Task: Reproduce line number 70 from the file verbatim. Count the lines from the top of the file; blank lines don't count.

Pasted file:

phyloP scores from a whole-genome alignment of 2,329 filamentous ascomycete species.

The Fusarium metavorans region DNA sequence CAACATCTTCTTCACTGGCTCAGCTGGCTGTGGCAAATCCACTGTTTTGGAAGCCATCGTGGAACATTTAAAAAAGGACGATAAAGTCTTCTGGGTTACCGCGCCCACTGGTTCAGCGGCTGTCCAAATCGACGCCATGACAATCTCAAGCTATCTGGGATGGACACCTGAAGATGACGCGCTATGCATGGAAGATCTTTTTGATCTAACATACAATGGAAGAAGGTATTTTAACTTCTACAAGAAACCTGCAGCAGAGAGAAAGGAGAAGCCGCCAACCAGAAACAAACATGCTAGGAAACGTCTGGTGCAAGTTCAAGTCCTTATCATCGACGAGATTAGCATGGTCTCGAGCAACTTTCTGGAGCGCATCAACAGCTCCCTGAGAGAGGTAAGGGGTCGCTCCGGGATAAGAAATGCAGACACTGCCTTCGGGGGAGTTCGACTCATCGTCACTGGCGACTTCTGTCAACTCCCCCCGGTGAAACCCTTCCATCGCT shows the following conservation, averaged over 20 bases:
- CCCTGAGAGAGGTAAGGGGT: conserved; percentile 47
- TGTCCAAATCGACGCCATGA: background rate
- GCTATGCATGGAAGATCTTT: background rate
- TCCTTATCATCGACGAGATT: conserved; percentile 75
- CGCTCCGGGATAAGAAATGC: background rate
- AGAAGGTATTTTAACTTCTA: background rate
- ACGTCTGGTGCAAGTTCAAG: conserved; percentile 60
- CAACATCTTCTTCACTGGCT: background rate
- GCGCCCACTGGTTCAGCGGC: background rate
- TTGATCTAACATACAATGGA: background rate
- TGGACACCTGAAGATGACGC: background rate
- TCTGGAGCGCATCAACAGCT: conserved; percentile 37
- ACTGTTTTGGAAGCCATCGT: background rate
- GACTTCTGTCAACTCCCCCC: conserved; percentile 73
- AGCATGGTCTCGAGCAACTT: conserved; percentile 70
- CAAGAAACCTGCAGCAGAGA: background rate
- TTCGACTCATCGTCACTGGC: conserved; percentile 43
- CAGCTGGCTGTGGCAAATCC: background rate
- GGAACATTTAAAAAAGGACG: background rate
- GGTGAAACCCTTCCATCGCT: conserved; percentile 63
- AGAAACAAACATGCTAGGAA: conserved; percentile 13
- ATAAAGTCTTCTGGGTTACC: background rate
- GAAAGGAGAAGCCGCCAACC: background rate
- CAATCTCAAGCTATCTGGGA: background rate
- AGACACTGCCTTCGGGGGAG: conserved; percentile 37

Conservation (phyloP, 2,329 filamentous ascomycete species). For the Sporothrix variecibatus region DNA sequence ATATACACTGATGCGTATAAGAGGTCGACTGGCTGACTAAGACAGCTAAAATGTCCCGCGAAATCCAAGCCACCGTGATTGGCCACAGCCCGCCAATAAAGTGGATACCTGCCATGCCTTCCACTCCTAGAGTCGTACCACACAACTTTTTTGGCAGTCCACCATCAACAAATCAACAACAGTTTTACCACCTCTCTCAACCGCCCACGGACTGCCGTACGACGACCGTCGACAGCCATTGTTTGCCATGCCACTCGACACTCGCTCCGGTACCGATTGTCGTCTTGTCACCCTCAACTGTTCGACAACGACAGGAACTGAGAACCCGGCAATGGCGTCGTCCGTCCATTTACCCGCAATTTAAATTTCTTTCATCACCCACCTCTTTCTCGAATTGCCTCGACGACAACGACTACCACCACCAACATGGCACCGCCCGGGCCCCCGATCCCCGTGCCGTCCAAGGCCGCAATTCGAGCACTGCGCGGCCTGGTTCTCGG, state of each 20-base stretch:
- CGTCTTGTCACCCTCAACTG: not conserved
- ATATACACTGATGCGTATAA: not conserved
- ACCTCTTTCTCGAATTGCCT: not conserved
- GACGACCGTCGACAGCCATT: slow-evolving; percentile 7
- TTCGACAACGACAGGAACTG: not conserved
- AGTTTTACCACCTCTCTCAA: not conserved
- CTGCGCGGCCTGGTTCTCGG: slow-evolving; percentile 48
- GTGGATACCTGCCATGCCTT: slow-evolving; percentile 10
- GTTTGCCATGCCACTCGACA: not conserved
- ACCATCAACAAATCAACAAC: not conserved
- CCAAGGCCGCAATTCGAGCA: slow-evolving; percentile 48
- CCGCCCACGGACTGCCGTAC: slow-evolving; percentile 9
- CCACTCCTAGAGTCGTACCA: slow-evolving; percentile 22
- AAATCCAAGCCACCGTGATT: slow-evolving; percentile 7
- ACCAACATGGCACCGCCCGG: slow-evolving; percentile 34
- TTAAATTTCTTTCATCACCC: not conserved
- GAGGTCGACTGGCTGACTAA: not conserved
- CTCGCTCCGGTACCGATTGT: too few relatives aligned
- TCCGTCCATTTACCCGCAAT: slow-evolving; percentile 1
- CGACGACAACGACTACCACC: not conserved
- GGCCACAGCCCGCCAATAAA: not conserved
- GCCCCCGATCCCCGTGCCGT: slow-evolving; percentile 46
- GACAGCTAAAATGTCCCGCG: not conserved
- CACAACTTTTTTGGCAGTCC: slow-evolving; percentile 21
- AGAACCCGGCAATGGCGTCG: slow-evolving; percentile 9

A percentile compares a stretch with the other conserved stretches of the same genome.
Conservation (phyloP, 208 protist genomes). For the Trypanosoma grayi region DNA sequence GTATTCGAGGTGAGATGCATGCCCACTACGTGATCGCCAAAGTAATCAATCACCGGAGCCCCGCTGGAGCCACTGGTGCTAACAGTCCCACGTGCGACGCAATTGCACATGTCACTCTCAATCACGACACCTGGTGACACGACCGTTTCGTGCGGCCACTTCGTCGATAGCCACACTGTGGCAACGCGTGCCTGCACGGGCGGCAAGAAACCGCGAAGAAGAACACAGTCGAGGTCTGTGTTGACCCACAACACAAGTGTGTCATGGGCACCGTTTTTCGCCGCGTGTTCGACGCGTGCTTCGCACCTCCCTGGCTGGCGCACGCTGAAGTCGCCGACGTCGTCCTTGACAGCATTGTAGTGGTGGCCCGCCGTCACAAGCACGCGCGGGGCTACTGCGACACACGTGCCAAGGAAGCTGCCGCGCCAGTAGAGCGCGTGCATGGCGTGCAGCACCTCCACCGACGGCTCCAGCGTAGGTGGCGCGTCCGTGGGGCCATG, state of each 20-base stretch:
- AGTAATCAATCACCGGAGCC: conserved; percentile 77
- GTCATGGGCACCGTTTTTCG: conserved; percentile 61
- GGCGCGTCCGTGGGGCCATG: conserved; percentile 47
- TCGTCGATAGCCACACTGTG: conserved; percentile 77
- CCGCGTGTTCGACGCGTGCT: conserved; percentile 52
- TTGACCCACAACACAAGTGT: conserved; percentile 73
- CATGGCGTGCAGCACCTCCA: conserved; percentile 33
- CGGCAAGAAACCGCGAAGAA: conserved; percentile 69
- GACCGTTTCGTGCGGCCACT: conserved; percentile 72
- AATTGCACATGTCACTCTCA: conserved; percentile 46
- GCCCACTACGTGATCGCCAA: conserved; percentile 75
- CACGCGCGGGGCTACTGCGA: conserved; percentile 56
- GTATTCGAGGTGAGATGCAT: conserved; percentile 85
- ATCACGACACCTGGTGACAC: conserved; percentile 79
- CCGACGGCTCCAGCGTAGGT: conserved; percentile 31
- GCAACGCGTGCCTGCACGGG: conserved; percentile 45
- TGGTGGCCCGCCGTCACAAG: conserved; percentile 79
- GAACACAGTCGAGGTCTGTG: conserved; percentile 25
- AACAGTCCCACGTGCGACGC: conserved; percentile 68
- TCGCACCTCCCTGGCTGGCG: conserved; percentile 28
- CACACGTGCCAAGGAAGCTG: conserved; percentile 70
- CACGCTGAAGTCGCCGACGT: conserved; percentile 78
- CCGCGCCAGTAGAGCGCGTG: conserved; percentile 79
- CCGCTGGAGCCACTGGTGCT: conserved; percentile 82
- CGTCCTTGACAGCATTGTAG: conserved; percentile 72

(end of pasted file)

- CCGACGGCTCCAGCGTAGGT: conserved; percentile 31